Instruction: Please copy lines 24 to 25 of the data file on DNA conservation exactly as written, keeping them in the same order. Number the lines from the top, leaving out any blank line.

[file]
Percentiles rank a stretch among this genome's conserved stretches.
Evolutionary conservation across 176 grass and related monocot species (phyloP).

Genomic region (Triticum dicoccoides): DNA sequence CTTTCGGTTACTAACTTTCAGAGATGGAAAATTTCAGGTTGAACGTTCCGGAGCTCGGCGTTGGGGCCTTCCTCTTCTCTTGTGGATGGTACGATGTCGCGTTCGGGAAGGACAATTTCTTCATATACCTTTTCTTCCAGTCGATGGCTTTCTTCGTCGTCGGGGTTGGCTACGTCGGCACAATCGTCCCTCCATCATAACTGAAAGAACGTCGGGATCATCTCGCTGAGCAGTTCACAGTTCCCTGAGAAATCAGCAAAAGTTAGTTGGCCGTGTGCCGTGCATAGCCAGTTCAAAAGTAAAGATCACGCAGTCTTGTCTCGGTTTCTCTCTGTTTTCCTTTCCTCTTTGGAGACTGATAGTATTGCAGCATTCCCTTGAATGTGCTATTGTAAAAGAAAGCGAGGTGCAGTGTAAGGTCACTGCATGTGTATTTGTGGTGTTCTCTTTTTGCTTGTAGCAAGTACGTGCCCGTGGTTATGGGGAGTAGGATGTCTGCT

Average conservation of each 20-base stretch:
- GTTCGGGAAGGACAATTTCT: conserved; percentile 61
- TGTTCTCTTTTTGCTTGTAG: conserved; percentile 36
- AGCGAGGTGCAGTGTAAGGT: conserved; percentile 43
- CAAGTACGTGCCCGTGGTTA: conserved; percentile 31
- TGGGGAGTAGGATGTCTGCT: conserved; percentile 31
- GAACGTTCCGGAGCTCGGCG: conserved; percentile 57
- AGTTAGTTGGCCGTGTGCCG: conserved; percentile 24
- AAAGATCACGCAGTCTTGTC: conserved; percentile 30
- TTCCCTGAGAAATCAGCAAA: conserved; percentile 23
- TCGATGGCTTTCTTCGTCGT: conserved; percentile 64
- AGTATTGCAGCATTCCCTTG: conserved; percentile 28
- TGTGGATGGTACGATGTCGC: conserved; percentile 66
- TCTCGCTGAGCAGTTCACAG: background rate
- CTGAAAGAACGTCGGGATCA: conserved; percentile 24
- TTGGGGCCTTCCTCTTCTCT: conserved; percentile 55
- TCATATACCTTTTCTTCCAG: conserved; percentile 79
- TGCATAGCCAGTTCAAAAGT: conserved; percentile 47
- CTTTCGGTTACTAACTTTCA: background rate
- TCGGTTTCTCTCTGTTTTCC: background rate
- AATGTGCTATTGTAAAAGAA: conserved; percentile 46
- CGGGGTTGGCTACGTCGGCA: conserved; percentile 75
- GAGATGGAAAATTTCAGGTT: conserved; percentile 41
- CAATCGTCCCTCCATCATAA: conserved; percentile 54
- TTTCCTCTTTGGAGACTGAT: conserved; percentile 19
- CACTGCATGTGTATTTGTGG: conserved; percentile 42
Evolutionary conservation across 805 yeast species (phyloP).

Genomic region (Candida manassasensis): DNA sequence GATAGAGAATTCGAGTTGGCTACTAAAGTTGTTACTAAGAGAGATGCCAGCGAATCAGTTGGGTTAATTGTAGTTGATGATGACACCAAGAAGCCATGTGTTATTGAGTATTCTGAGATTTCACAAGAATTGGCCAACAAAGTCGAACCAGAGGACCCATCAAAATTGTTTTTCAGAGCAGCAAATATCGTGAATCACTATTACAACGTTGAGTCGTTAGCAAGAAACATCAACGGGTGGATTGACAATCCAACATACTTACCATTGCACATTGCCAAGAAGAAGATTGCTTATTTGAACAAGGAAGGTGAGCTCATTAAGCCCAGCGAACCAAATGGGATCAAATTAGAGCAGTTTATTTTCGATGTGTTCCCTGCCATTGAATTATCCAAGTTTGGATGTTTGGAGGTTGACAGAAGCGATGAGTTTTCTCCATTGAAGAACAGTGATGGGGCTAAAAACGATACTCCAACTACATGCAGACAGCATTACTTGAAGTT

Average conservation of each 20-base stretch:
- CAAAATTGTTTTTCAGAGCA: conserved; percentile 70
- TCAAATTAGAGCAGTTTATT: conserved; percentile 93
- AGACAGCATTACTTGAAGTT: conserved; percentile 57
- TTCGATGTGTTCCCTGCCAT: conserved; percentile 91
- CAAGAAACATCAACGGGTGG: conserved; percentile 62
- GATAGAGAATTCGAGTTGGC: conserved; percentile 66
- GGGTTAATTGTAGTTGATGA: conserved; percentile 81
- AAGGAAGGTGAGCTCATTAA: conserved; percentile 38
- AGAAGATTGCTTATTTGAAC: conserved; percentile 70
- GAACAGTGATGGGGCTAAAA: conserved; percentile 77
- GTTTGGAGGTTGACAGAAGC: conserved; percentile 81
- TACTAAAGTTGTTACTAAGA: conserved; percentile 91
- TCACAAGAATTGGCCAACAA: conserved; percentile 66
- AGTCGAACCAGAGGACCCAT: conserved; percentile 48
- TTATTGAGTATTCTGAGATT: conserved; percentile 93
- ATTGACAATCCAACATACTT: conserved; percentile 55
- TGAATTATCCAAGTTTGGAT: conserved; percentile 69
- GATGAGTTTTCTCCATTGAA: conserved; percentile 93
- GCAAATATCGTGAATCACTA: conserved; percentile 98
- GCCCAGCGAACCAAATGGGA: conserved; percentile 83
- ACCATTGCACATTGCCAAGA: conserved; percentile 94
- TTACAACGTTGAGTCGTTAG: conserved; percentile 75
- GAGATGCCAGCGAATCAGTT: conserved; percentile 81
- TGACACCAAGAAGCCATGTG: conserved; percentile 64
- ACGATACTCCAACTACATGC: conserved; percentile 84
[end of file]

- AATGTGCTATTGTAAAAGAA: conserved; percentile 46
- CGGGGTTGGCTACGTCGGCA: conserved; percentile 75